Talking to the Muslim Brotherhood and other mainstream Islamist organizations should be a central, ongoing task for American diplomats in the Middle East. It would do more to restore the tarnished image of the United States in the Arab world than any public diplomacy initiative launched so far.
Mass demonstrations in Lebanon, joint protest rallies of Egyptian Islamists and liberals against the Mubarak regime in Egypt, and municipal elections in Saudi Arabia are just as much features of the current situation as are cease-fire declarations by Palestinian resistance movements and multiparty negotiations for forming a coalition government in Iraq.
The essential ingredient the Arab spring is not what occurred in the White House. It is, instead, what occurred on the streets of Ramallah, Cairo and Beirut.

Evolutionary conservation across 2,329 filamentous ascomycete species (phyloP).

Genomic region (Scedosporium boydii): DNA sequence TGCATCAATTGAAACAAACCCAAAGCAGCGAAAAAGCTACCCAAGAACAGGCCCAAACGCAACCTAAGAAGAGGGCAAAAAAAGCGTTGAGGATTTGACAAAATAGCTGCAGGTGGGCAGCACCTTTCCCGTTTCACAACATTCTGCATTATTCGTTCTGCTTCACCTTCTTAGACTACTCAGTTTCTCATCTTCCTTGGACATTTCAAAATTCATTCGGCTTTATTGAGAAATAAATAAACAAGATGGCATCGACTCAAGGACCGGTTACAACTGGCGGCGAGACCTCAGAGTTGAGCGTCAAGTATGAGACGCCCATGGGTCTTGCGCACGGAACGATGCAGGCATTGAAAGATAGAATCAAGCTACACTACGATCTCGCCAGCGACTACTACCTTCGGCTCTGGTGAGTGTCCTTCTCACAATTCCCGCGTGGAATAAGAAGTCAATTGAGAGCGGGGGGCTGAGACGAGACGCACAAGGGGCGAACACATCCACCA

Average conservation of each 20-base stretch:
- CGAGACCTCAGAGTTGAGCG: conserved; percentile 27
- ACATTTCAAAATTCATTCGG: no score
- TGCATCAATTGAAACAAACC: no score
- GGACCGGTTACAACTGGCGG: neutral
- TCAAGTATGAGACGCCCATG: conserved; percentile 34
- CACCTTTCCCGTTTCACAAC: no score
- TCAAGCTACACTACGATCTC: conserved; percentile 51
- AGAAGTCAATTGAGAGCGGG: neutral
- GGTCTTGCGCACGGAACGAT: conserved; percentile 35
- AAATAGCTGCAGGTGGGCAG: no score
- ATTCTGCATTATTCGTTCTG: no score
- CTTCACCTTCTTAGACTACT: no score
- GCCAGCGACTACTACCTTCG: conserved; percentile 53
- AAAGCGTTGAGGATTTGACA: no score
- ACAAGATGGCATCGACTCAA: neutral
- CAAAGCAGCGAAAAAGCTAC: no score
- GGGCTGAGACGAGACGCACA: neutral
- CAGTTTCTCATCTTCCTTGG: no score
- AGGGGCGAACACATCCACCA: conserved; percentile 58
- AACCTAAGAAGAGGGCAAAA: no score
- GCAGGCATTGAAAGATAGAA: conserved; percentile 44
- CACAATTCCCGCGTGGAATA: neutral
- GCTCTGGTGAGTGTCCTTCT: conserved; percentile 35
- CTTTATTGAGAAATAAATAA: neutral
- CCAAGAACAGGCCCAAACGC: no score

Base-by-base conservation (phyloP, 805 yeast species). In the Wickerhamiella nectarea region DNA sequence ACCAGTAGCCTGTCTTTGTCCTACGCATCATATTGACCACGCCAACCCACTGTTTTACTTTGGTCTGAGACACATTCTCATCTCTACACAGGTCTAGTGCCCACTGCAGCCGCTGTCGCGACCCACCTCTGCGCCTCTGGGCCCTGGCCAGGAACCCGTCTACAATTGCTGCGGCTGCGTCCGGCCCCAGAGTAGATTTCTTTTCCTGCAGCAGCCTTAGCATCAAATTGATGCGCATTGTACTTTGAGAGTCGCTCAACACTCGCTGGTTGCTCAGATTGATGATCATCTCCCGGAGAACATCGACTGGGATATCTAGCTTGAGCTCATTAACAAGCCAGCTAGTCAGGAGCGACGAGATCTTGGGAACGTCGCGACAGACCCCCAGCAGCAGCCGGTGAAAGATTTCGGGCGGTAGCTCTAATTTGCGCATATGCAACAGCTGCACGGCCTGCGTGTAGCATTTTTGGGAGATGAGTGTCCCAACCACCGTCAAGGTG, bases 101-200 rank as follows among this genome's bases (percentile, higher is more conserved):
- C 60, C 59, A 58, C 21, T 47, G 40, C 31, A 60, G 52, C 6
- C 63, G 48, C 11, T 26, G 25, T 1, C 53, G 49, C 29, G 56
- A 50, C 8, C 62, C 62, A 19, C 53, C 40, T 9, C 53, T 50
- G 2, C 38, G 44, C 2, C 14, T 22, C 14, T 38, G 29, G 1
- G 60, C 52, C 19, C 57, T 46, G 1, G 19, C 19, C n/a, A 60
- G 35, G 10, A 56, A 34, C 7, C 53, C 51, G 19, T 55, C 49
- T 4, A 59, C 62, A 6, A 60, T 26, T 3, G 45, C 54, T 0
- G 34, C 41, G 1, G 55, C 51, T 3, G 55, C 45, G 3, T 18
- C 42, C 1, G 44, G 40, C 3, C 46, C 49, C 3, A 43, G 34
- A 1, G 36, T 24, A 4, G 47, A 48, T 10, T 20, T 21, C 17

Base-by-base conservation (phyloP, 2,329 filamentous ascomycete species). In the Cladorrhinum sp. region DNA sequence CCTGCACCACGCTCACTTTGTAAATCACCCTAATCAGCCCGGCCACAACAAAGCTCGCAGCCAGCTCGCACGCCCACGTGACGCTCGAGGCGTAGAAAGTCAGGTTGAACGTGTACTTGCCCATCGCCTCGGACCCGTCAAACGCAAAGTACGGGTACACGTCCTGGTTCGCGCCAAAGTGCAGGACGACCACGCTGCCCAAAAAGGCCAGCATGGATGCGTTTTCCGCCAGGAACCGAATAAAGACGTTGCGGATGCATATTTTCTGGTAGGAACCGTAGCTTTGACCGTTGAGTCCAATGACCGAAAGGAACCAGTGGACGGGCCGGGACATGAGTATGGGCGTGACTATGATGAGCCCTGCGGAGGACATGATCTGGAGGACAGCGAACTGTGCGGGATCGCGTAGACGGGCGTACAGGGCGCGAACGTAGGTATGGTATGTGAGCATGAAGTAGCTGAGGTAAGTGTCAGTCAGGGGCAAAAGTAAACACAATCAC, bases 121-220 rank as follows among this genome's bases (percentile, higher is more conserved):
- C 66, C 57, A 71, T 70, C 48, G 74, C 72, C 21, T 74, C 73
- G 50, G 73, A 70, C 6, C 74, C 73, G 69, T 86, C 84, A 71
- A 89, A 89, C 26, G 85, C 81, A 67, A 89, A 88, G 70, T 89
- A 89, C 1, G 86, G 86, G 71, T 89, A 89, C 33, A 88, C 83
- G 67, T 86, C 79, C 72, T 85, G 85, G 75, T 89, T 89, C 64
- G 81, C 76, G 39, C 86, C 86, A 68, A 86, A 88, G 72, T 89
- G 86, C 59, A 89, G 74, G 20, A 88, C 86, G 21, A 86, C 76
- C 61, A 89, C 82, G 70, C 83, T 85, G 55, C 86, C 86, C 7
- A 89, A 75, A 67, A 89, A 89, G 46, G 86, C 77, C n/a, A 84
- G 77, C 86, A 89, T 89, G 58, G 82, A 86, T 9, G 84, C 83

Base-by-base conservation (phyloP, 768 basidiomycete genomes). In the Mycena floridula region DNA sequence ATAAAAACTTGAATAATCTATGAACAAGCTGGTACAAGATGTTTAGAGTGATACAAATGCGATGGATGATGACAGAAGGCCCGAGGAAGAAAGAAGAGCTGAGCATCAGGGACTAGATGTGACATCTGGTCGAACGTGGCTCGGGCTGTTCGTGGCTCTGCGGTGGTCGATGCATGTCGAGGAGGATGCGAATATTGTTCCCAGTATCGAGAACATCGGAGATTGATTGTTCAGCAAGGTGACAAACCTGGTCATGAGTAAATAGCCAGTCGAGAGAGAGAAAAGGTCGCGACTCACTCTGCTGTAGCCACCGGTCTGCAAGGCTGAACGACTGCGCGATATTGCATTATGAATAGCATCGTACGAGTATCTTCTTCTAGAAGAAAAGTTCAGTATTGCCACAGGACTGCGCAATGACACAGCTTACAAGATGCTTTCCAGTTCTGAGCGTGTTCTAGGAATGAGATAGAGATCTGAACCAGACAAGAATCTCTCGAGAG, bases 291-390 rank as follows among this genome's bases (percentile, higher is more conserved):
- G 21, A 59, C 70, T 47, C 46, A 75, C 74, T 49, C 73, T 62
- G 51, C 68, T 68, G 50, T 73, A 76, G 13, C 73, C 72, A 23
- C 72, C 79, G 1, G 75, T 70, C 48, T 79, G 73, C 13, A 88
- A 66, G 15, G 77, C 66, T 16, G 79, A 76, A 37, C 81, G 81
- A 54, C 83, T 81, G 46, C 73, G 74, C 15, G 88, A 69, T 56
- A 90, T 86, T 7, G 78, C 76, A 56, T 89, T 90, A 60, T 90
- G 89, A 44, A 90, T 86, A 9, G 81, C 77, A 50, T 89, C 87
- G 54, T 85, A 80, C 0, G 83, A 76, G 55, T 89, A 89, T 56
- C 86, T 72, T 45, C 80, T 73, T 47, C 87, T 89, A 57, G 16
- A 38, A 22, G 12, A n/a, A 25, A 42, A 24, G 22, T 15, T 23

The assassination of Lebanese Prime Minister Rafiq Hariri has forced the Lebanese to confront one another on the question of Syria’s role in the Lebanese political system and has pitted pro-Syria politicians with vested interests in the status quo against an increasingly vocal opposition movement backed by popular demonstrations.
Despite predictions that the American march into Baghdad would unleash either a wave of democratization or a plague of repression throughout the region, in reality most Middle Eastern states are too preoccupied with domestic problems to be moved profoundly by events in Iraq. Iraq will have a political impact on the region, but changes are likely to come in smaller steps than commonly predicted.
When, where, and how should the United States use military force? Drawing upon twelve recent case studies--including Bosnia, Somalia, Panama, Grenada, Haiti, and the Gulf War--Richard Haass suggests political and military guidelines for potential U.S. military interventions ranging from peacekeeping and humanitarian operations to preventive strikes and all-out warfare.